Health Food Stores Offer Cancer Patients Comfort, Advice
In this study (PDF), which was published in the August issue of the Archives of Family Medicine, an undergraduate research assistant posed as the daughter of a breast cancer patient and spoke with store staff on her mother's behalf. Before the student contacted health food stores, oncology professionals reviewed the plausibility of the fictitious mother's medical history. The student used a partially scripted dialog to elicit responses from store staff and stopped asking questions when the clerk failed to offer additional suggestions.
The student stated that her mother was taking tamoxifen for breast cancer that had recurred and metastasized five years after a lumpectomy and radiation treatment. Chemotherapy was to be started if there was no response to the tamoxifen. This fictitious mother was disappointed that conventional treatment had not cured her cancer and willing, for now, to forego additional medical therapies in favor of lifestyle changes. The mother was also said to have bone pain.
According to the researchers, none of the store staff mentioned potential adverse effects of alternative therapies, either alone or taken in combination with conventional drugs. One store employee informed the student that natural remedies have no adverse effects.
A clerk in one store advised the student not to treat cancer with herbs or natural remedies, advising "heavy duty medications" instead. However, clerks in 18 percent of the stores visited spoke out against conventional drug treatment of cancer. One clerk directed the student to a book section describing the ill effects of tamoxifen.
The most frequently recommended alternative therapies for metastatic breast cancer were shark cartilage, maitake mushrooms, and essiac herb blends. Essiac, usually consumed as a tea and reportedly first used by Native Americans, is a base of burdock root, the inner bark of slippery elm, sheep sorrel, and Turkish rhubarb, with additional ingredients sometimes added.
Prices for alternative remedies varied among the stores visited. A year's supply of shark cartilage cost $499 to $1066. Maitake products ranged in price from $300 to $1050 per year, while essaic preparations cost $360 to $3433.
According to the researchers, shark cartilage has been reported to cause liver toxicity and other adverse effects in some patients. Also, dietary supplements such as ginger, garlic, and wheatgrass can cause clotting abnormalities, and high dosages of antioxidants can decrease the effectiveness of chemotherapy.
At four of the 40 stores visited, the clerks did not suggest any alternative treatments; however, most clerks recommended more than one product. Store staff recommended a total of 38 unique herbal products, supplements, and pharmacological or biological agents.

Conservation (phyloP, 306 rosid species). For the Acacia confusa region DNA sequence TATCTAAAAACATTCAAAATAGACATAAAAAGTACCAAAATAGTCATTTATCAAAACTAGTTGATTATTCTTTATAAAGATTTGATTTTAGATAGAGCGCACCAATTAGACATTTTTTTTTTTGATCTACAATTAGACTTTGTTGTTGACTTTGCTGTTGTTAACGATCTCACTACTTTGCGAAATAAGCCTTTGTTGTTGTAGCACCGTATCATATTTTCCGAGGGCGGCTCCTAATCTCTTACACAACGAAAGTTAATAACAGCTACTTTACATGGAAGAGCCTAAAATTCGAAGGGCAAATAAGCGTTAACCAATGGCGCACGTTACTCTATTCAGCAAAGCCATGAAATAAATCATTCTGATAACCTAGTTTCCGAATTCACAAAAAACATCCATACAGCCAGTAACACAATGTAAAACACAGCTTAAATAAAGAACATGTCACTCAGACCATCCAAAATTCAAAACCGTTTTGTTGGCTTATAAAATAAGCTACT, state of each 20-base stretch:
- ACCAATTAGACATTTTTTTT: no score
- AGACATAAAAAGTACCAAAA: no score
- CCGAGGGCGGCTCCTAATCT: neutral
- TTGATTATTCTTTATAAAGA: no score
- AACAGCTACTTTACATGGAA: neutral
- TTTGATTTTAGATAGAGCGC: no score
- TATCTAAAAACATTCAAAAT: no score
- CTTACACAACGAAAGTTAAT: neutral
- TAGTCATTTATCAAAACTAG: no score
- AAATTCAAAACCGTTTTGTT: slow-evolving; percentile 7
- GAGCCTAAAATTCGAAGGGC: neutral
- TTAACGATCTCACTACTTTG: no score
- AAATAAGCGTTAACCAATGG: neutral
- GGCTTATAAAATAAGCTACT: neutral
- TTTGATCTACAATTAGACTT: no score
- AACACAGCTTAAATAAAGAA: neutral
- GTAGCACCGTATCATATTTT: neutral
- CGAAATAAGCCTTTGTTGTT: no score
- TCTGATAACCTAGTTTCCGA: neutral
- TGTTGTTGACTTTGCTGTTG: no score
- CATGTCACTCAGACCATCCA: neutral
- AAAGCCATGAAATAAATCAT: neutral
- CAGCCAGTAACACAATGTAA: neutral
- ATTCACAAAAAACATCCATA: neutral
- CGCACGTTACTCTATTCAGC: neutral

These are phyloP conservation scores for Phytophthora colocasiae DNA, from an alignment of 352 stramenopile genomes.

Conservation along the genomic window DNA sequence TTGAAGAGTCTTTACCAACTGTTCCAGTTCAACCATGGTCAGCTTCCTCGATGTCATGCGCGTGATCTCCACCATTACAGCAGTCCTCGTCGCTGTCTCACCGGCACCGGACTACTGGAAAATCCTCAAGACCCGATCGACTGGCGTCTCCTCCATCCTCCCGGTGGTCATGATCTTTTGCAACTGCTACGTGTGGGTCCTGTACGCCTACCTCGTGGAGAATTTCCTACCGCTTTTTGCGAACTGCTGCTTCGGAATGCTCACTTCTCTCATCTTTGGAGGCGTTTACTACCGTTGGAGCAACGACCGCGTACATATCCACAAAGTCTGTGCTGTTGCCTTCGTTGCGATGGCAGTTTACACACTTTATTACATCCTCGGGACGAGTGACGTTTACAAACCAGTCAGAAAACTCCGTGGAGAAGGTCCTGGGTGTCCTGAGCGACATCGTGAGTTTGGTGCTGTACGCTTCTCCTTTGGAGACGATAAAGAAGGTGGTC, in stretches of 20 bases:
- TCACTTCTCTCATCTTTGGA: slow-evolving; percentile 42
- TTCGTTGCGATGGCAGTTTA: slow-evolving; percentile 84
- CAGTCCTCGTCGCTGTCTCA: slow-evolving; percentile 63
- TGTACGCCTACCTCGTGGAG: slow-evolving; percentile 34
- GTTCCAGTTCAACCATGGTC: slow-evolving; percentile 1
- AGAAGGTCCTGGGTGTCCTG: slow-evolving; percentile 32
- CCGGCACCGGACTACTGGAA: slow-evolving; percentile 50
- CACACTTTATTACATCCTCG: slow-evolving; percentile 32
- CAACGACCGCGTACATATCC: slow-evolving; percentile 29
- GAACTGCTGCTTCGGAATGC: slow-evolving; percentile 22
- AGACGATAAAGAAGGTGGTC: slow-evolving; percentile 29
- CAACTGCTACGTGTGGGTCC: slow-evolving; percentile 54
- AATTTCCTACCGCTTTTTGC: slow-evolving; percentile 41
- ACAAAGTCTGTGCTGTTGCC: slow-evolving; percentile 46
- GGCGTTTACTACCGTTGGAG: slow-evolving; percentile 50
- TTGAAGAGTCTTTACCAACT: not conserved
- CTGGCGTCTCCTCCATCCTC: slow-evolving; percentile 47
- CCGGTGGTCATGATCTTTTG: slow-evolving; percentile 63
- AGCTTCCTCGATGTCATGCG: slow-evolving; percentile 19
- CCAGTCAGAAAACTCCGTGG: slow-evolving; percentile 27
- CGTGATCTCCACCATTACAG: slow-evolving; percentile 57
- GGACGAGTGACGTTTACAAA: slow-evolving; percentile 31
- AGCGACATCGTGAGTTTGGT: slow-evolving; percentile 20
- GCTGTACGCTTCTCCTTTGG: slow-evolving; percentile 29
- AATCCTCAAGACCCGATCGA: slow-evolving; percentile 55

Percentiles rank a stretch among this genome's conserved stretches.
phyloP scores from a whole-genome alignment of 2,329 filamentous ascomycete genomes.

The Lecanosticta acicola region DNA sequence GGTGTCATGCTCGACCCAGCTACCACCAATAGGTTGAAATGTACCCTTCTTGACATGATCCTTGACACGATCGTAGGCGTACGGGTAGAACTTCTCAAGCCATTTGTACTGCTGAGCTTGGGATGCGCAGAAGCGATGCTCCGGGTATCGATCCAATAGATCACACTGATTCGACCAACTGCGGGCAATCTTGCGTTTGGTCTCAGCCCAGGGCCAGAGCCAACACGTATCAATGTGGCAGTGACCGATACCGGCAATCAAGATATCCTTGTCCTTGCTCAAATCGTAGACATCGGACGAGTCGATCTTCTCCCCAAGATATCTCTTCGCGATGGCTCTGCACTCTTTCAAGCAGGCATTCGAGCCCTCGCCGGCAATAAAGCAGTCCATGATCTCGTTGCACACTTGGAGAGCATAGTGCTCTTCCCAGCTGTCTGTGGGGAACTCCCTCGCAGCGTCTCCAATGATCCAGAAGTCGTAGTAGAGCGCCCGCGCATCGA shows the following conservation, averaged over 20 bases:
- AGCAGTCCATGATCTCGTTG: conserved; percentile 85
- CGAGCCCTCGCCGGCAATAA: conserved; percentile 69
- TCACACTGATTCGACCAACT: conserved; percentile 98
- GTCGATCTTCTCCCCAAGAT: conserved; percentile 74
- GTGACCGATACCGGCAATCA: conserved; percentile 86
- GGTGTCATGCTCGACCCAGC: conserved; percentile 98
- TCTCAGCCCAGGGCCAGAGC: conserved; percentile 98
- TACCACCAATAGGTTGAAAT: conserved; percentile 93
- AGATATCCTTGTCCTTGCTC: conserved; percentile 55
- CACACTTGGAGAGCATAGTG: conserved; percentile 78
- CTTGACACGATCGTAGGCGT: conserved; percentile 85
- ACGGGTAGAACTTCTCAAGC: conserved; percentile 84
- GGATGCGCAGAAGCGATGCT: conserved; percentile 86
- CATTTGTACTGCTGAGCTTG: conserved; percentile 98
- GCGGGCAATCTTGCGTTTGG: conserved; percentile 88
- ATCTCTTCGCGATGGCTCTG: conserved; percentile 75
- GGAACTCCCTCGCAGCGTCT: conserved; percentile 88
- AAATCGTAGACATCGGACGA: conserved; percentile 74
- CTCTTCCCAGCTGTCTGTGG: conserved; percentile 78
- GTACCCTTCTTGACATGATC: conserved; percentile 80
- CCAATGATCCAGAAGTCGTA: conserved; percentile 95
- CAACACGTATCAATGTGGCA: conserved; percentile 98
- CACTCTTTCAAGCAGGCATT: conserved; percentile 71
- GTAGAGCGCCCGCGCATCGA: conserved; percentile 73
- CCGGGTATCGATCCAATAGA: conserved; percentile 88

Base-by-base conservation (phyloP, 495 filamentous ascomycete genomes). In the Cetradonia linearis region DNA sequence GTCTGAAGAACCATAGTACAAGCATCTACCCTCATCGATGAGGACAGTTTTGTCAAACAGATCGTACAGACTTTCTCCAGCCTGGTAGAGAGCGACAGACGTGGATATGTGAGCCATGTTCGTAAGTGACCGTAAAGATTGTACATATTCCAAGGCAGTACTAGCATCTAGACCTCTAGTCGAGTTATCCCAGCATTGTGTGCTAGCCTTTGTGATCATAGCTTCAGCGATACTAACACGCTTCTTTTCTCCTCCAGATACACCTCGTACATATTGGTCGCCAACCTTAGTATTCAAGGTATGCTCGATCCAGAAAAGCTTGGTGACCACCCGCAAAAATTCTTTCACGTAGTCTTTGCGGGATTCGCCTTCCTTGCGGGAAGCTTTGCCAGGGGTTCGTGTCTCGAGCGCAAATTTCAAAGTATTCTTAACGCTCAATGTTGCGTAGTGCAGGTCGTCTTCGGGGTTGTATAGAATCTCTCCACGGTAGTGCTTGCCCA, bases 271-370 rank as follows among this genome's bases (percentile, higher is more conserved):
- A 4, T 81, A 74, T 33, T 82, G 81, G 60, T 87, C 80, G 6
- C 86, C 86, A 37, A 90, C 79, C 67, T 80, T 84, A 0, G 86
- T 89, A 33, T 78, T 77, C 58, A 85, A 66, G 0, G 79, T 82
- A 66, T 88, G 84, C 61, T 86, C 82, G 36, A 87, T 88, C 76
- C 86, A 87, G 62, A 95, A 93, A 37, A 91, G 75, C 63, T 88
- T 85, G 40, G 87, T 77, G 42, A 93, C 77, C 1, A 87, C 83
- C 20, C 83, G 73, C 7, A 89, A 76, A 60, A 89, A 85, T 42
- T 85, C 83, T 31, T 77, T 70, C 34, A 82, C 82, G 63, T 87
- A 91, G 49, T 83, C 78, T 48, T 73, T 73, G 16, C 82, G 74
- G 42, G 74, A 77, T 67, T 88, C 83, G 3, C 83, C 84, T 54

To avoid recall bias, the student wrote down data while in each store. The student told the staff that she sought treatment and pricing information and would not purchase products during the visit. Other notes and impressions were recorded by the student right after leaving the store.
There was no statistical analysis of study data, but the authors noted common themes in the stores. Clerks used the words "cleansing" and " balancing" to describe many alternative products. Some staff wore lab coats or used charts, physician testimonials, or excerpts from scientific publications to lend a "look of the scientific medical establishment" to the store, the researchers reported.
In a separate commentary, the student, a co-author of the publication, remarked on the atmosphere of empathy and trust that characterized certain stores. The student speculated that past experiences in conventional medical settings might make the perceived comfort of the alternative medicine environment attractive to patients.
The stores visited in the study were identified from a total of 103 health food stores in Oahu listed in the Yellow Pages and the Natural Yellow Pages. Independent distributors, specialty stores supplying products unrelated to cancer treatment, and stores no longer in business were excluded.
The researchers noted that cancer patients, who may undergo debilitating treatments that do not cure, are a receptive market for companies offering alternative therapies.
The American Cancer Society (ACS) says it recognizes both the increased public interest in alternative treatments and the potential for adverse drug interactions. To help cancer patients who are thinking about replacing medical therapy with alternative therapy, ACS has developed a list of 12 questions that a patient or family member should ask before making this decision.